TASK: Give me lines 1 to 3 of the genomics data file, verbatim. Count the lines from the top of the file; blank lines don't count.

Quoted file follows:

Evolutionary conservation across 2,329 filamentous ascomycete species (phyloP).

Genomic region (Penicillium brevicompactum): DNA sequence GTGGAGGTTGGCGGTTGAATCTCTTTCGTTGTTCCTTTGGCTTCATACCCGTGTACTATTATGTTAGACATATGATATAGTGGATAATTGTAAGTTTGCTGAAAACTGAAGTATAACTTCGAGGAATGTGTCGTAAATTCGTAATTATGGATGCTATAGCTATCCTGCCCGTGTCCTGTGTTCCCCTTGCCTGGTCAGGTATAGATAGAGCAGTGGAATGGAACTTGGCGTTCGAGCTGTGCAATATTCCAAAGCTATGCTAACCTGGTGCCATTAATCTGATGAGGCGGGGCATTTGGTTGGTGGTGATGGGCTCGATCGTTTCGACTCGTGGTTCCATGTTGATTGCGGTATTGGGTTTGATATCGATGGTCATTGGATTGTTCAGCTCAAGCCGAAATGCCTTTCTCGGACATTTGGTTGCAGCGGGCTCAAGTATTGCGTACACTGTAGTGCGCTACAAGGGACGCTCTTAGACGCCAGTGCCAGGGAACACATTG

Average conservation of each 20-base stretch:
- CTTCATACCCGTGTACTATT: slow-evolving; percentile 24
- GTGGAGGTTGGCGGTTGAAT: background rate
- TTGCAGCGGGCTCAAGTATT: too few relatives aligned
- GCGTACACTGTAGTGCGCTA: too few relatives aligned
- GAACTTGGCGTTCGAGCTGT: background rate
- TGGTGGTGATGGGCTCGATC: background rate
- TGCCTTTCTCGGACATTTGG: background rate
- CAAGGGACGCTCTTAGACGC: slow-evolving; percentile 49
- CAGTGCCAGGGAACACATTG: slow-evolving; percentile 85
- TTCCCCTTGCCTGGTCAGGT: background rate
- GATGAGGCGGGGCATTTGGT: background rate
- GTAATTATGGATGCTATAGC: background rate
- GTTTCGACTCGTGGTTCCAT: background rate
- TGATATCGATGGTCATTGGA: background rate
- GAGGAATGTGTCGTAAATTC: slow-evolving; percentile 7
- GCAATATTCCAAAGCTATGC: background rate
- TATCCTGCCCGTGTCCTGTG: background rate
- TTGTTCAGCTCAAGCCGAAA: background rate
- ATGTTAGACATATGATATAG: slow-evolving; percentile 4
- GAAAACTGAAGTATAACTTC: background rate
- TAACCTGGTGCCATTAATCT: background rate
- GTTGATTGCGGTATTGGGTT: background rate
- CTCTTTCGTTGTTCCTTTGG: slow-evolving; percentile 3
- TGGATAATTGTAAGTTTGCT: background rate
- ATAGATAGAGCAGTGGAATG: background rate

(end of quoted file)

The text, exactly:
Evolutionary conservation across 2,329 filamentous ascomycete species (phyloP).

Genomic region (Penicillium brevicompactum): DNA sequence GTGGAGGTTGGCGGTTGAATCTCTTTCGTTGTTCCTTTGGCTTCATACCCGTGTACTATTATGTTAGACATATGATATAGTGGATAATTGTAAGTTTGCTGAAAACTGAAGTATAACTTCGAGGAATGTGTCGTAAATTCGTAATTATGGATGCTATAGCTATCCTGCCCGTGTCCTGTGTTCCCCTTGCCTGGTCAGGTATAGATAGAGCAGTGGAATGGAACTTGGCGTTCGAGCTGTGCAATATTCCAAAGCTATGCTAACCTGGTGCCATTAATCTGATGAGGCGGGGCATTTGGTTGGTGGTGATGGGCTCGATCGTTTCGACTCGTGGTTCCATGTTGATTGCGGTATTGGGTTTGATATCGATGGTCATTGGATTGTTCAGCTCAAGCCGAAATGCCTTTCTCGGACATTTGGTTGCAGCGGGCTCAAGTATTGCGTACACTGTAGTGCGCTACAAGGGACGCTCTTAGACGCCAGTGCCAGGGAACACATTG

Average conservation of each 20-base stretch: